I read this article in the New York Times, and couldn’t really stop thinking about it, so of course that means I need to blog about it.
In case you don’t want to read the entire article (although I think you should, because it’s pretty interesting), the writer of the article says that she lives on the Upper East Side in New York City and she says that she was shocked to find out that some of the stay-at-home moms there receive a ‘wife bonus’ (of sorts) from their husbands. Evidently this bonus is based on how much the husband earned during the year and also how well the wife ‘performed’ during the year. This writer/anthropologist goes on to discuss how the wives/mothers in this scenario are culturally disempowered and dependent.
Being a stay at home mom myself (for now, at least), makes me defensive about the importance I have in the world and even in my family. Although I do not earn an income right now doesn’t mean I’m powerless in my marriage. I do not get an allowance and I do not get a bonus from my husband. Instead, I have access to joint bank accounts and make financial decisions together with Tim. Neither of us has financial power over the other person and I don’t think I’m less important because I don’t receive a consistent paycheck. My work (in the home) is valuable, too.
I don’t understand how anyone thrives in a marriage in which the power isn’t equal in every aspect, including financially. And if the power is equal in marriage, how would it not be in society as a whole? If we support one another to excel in the areas of life we’re responsible for, everything can work efficiently and effectively. Of course, I know this is a ‘perfect’ scenario and life is far from perfect, but I don’t think that necessarily means we need to give up on the ideal.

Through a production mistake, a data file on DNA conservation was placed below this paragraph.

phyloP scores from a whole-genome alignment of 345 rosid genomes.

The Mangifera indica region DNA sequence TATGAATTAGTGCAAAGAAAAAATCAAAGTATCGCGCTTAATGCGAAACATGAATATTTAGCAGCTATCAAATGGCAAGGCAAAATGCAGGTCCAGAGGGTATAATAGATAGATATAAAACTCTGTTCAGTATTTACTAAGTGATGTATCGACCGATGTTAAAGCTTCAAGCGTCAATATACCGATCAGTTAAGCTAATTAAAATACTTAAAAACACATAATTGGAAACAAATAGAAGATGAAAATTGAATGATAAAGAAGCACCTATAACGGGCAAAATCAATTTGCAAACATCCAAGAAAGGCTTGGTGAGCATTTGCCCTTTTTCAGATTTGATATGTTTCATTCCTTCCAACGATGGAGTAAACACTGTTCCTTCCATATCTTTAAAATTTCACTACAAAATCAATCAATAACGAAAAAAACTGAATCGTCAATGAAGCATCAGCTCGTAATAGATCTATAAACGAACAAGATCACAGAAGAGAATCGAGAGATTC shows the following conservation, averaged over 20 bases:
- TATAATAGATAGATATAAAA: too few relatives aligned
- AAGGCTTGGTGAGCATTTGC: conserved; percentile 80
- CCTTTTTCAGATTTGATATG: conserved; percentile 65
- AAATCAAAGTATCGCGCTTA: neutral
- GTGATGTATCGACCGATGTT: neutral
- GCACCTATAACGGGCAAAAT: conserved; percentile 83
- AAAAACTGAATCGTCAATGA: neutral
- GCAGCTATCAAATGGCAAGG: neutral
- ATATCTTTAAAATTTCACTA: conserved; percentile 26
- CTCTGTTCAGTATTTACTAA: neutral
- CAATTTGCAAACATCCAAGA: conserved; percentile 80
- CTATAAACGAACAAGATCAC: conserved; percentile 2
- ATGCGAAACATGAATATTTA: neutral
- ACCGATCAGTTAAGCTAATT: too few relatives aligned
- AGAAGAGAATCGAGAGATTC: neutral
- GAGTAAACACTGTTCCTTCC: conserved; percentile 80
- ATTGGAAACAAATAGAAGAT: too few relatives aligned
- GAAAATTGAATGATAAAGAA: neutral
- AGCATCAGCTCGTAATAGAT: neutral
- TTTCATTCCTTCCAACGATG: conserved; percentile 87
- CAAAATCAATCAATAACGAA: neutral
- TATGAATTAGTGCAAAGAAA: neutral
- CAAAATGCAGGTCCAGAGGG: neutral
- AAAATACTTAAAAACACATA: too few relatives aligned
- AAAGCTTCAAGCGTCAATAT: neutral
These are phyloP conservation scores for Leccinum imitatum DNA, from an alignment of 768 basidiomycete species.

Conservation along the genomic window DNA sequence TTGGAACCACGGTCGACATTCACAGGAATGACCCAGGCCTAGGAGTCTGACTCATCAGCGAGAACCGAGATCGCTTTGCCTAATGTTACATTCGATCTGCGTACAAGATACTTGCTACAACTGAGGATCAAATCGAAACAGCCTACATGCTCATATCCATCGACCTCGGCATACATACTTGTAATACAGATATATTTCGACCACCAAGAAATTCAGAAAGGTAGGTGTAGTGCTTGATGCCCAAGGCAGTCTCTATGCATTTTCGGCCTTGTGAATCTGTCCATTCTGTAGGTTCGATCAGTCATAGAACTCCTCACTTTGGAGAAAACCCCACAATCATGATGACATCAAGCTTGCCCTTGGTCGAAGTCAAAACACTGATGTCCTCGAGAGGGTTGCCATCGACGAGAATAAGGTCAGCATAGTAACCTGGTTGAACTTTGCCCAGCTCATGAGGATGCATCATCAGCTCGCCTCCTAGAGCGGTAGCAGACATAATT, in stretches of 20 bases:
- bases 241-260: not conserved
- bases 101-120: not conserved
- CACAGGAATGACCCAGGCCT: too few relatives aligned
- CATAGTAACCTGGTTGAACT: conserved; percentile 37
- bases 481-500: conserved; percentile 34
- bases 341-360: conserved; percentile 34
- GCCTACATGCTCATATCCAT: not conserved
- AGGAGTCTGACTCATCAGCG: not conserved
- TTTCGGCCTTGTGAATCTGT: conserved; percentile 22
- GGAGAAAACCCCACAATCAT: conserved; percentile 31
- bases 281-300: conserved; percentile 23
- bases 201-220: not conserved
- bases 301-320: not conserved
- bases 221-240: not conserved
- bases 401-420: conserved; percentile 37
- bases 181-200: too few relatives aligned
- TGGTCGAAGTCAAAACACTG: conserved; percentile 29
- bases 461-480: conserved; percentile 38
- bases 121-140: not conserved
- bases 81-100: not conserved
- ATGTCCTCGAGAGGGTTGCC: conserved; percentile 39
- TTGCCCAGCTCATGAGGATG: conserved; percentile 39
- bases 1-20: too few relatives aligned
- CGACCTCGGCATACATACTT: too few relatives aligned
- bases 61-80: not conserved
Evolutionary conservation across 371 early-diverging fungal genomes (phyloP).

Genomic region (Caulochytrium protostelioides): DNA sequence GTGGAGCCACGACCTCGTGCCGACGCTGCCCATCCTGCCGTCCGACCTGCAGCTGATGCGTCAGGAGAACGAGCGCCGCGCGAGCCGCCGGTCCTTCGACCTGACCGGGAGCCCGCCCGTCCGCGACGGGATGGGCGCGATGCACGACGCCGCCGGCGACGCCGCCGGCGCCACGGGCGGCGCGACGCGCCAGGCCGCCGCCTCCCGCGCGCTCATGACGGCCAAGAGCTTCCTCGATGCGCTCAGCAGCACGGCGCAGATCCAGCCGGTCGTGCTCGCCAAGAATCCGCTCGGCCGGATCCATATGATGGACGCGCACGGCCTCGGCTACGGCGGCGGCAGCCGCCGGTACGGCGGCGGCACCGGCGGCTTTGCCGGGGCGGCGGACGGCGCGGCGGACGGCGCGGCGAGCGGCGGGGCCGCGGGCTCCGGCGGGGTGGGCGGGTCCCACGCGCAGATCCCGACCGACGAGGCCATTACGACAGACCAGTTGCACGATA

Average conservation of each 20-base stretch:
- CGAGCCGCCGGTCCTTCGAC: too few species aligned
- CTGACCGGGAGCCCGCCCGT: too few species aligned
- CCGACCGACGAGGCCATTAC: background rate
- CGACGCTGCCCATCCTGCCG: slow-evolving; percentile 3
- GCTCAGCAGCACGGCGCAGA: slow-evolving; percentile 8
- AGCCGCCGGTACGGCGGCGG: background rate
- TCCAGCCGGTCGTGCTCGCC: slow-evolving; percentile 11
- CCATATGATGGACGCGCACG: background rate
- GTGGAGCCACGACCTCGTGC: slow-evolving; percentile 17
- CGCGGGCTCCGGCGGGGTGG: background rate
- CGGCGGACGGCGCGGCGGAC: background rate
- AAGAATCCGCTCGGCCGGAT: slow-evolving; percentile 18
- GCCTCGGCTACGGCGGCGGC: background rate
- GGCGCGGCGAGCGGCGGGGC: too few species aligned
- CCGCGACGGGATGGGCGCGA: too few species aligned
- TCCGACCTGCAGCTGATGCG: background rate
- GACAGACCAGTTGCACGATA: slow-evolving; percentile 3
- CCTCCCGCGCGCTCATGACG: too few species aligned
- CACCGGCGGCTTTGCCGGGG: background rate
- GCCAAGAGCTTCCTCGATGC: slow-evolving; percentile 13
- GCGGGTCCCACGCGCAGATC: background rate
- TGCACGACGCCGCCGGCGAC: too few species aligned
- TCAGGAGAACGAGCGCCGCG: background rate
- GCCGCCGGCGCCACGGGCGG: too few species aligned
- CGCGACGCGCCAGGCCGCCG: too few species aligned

As his wife, I plan on supporting Tim as much as I can in life – including in his career. Right now, me staying at home is the best solution for our family. If Tim wants me to go back to work and it proves to be what is best for my family, I’m willing to do that, too. I am fully confident that Tim also intends to support me however he can.
Although the author of the article may think otherwise, I don’t think it’s a bad thing that I give away my skills (that I paid a university a lot of money to teach me) or that I sometimes prefer to socialize with wives and mothers away from our husbands. I realize that I’m dependent on my husband financially, but he is dependent on me as his wife and the mother of his child. We are both irreplaceable in our respective roles.
Or actually, maybe some of these things do disempower me and I just don’t care as much as I should. There are better things in life than being powerful, right? We are all uniquely made by God with different gifts and I am happy to use mine to the best of my ability, even if it does not necessarily make me the most ‘powerful’ member of society.
I absolutely believe in equality, make no mistake about it. I believe in equality in marriage and in the workplace and in society as a whole. I believe we should do as much as we can to empower each other to be the best in our positions, no matter what those may be.
So no, I do not receive a ‘wife bonus’. I would never have married a man who thought it was appropriate to withhold money from me, making a ‘bonus’ an option, and I hope to raise Clara to not accept that sort of marriage inequality, either. But I won’t look down on her if she decides to stay at home, as I know that stay at home moms are important and powerful forces who shape minds and families and who also support men to be the best that they can be. I hope and pray that she picks a husband who, like her dad, cherishes his wife to be the best in everything that she does, too.
Have you read the article? What are your thoughts on it?